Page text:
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Debian's make-kpkg utility can build many of the kernel pieces concurrently. Setting CONCURRENCY_LEVEL=cores+1 is the general rule of thumb for best performance. It's not a bad guess.

I scripted this for various integers. Here's the kernel compile times on an eight-core Xeon. The kernel config is default for Debian's kernel 3.12 package.

CONCURRENCY_LEVEL=1 real    57m17.953s
CONCURRENCY_LEVEL=2 real    30m26.084s
CONCURRENCY_LEVEL=3 real    21m39.387s
CONCURRENCY_LEVEL=4 real    17m13.022s
CONCURRENCY_LEVEL=5 real    14m41.180s
CONCURRENCY_LEVEL=6 real    13m8.875s
CONCURRENCY_LEVEL=7 real    12m8.646s
CONCURRENCY_LEVEL=8 real    11m55.420s
CONCURRENCY_LEVEL=9 real    13m27.034s
CONCURRENCY_LEVEL=10 real    14m17.753s
CONCURRENCY_LEVEL=11 real    14m45.664s
CONCURRENCY_LEVEL=12 real    15m1.784s
CONCURRENCY_LEVEL=13 real    15m10.595s
CONCURRENCY_LEVEL=14 real    15m19.862s
CONCURRENCY_LEVEL=15 real    15m24.915s

make-kpkg also generates a deb package file that can be installed trivially. In contrast, at least one official Fedora doc goes through an extensive process of building an RPM by hand for the same goal I think - automated dependency resolution. It was painful. I suspect Gentoo would be stripped of any concern for packages heh.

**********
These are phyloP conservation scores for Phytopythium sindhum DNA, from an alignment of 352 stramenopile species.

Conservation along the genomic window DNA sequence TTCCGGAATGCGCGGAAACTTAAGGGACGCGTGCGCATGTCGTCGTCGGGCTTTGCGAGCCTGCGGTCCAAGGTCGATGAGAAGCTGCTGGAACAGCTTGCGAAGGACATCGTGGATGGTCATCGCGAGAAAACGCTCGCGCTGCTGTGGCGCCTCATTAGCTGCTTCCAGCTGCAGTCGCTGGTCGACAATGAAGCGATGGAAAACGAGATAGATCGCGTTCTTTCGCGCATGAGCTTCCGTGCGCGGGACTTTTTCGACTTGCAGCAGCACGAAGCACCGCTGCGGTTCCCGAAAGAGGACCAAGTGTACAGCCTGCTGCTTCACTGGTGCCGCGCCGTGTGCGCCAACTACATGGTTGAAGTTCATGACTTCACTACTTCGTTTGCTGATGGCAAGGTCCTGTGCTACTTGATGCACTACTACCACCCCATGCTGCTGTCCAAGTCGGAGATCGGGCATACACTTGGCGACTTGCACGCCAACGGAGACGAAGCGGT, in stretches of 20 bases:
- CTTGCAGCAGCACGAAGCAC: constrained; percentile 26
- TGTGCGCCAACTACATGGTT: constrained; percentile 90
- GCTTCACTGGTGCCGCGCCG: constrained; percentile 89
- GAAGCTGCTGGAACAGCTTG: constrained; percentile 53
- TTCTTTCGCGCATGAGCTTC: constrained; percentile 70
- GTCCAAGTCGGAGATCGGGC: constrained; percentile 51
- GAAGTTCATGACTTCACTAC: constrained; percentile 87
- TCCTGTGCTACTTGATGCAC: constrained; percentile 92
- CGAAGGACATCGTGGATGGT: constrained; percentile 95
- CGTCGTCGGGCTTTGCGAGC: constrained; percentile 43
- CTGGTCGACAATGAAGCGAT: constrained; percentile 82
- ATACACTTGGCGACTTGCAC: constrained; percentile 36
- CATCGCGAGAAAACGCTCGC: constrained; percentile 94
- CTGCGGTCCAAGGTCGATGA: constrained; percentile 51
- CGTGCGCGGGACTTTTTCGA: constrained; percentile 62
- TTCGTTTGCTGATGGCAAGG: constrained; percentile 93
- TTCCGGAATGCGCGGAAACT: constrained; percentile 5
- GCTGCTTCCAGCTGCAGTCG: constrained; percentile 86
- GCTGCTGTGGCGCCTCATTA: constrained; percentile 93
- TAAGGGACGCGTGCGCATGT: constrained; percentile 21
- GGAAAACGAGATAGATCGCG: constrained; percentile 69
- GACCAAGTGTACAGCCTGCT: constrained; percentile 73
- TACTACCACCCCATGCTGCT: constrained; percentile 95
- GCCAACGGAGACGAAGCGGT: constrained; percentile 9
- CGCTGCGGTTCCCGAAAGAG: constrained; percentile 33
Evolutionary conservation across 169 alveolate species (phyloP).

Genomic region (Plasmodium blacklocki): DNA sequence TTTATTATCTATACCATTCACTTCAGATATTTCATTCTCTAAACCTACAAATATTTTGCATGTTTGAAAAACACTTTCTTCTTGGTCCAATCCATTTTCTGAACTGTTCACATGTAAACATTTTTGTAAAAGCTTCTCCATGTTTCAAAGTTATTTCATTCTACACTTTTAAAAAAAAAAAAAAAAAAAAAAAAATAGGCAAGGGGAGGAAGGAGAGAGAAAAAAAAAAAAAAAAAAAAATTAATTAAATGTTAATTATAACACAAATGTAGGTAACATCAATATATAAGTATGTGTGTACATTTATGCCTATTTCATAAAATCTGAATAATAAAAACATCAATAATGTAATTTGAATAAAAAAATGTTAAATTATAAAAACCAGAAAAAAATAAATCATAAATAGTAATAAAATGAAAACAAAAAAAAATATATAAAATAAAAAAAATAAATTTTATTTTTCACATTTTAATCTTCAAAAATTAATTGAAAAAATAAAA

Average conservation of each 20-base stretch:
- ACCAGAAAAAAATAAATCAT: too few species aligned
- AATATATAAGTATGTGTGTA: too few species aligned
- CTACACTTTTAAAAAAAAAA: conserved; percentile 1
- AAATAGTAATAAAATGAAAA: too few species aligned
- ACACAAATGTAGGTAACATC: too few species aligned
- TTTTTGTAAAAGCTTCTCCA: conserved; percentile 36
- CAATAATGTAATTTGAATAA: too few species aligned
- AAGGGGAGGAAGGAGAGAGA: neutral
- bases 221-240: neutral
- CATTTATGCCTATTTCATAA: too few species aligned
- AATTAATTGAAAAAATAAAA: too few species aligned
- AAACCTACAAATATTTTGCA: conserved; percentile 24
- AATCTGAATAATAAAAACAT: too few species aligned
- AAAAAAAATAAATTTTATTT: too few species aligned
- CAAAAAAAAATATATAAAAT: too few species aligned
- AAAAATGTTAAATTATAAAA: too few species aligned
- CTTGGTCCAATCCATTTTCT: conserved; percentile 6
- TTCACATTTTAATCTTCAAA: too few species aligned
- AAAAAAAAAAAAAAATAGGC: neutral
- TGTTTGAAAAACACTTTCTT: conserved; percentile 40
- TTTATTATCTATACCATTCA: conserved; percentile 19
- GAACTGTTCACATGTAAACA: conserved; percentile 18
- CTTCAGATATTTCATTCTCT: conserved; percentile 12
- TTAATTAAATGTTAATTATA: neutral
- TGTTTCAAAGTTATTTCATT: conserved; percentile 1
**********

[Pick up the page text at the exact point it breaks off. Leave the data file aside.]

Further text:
So I have a few questions for experience kernel devs. Is the concurrent kernel build a big win and do any other distros offer it? And is compiling with package management in mind a big win?

Thanks in advance.

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The value of CONCURRENCY_LEVEL is just passed to the -j option of make. There is nothing special about Debian's kernel build process here; the upstream kernel source code has supported this for many years.

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